Cross-language information retrieval

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Introduction to Cross-language Information Retrieval
– CLIR is a subfield of information retrieval.
– CLIR deals with retrieving information in a different language from the user’s query.
– CLIR has synonyms like cross-lingual information retrieval and multilingual information retrieval.
– CLIR can be used for both retrieval of multilingual collections and translation of material from one language to another.
– CLIR systems use various translation techniques such as dictionary-based, parallel corpora based, comparable corpora based, and machine translator based.

Improvements in CLIR Systems
– CLIR systems have improved significantly and are nearly as effective as monolingual systems.
– CLIR technology benefits users with poor to moderate competence in the target language.
– CLIR services include technologies like morphological analysis, decompounding, and translation mechanisms.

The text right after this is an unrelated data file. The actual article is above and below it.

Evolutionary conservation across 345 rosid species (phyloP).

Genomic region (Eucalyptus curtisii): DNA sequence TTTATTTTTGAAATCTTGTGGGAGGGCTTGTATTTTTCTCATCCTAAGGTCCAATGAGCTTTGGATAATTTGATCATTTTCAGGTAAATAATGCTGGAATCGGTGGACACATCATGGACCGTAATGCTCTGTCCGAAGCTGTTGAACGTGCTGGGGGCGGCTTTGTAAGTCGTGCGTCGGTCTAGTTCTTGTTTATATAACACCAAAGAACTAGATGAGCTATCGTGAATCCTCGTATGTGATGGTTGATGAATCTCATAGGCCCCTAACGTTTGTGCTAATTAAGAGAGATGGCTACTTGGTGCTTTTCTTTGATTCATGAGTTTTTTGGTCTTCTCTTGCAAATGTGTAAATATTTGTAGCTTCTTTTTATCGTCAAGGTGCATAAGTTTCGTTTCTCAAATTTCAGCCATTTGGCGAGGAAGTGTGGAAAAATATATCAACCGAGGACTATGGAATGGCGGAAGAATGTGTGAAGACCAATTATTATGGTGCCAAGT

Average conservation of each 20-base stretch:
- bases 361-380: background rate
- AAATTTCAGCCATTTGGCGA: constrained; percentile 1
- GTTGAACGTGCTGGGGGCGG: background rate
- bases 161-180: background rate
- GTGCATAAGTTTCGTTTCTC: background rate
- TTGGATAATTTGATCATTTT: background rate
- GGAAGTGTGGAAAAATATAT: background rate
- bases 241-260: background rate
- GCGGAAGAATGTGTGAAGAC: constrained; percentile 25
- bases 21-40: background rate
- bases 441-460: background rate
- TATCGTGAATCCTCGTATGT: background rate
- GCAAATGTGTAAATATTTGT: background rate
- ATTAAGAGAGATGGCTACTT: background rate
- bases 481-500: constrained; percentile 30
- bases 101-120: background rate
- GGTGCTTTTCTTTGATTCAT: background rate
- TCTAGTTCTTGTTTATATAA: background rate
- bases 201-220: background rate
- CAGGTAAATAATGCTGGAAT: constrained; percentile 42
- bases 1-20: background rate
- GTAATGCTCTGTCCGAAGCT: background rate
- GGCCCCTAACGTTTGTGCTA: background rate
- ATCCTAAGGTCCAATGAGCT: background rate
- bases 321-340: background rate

– CLIR systems face challenges with coverage due to variation in human language.
– CLIR is particularly useful when users know the target language only to some extent.

Related Information Access Tasks
– Other information access tasks like media monitoring, information filtering, sentiment analysis, and information extraction require sophisticated models.
– These tasks typically involve more processing and analysis of the information items of interest.
– The processing for these tasks needs to be aware of the specifics of the target languages.
– CLIR technology can be applied to these tasks to improve their effectiveness.
– CLIR systems can handle inflection, compound terms, and translation of queries.

Workshops and Conferences Related to CLIR
– The first workshop on CLIR was held in Zürich during the SIGIR-96 conference.
– Workshops on CLIR have been held yearly since 2000 at the Cross Language Evaluation Forum (CLEF) meetings.
– The Text Retrieval Conference (TREC) serves as a point of reference for the CLIR subfield.
– Early CLIR experiments were conducted at TREC-6 in 1997.
– Researchers discuss their findings regarding different CLIR systems and methods at TREC.

Additional Resources and References
– EXCLAIM (EXtensible Cross-Linguistic Automatic Information Machine) is a related technology.
– CLEF (Conference and Labs of the Evaluation Forum) is a forum for evaluating CLIR systems.
– References include articles on matching meaning for CLIR, introduction to CLIR approaches, and multilingual information access.
– The proceedings of the first CLIR workshop can be found in the book ‘Cross-Language Information Retrieval.’
– External links include a resource page and a search engine for CLIR.